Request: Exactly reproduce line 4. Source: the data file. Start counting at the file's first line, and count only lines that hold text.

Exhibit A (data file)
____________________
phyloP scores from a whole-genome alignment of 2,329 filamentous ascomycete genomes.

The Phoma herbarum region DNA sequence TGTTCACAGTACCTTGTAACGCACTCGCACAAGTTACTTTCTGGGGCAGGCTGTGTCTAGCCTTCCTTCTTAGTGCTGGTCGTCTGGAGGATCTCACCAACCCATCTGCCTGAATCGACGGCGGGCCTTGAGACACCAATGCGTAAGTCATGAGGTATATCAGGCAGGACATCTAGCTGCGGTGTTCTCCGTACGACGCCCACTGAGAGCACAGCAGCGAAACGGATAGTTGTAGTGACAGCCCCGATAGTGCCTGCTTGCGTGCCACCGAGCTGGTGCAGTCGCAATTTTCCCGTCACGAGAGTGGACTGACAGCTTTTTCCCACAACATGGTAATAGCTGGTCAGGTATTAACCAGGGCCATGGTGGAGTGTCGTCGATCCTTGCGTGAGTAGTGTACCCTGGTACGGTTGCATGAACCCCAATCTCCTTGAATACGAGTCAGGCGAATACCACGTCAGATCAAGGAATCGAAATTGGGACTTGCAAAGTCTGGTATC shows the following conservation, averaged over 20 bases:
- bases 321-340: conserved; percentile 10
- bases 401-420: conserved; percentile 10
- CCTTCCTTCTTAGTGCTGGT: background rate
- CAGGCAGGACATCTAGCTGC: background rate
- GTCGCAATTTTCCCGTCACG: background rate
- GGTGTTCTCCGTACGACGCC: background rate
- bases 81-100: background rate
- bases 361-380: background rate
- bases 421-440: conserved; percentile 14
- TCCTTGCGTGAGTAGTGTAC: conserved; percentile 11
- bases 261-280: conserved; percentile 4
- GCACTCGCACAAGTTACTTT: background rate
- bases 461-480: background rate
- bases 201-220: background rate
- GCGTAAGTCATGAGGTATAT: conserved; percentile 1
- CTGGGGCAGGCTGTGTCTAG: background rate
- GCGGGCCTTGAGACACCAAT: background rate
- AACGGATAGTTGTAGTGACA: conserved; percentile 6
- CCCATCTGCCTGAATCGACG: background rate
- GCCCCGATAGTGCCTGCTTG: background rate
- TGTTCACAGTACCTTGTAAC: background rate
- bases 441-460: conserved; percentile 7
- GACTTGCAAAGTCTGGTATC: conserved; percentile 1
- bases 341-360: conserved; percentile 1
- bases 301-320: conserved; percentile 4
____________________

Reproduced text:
- bases 401-420: conserved; percentile 10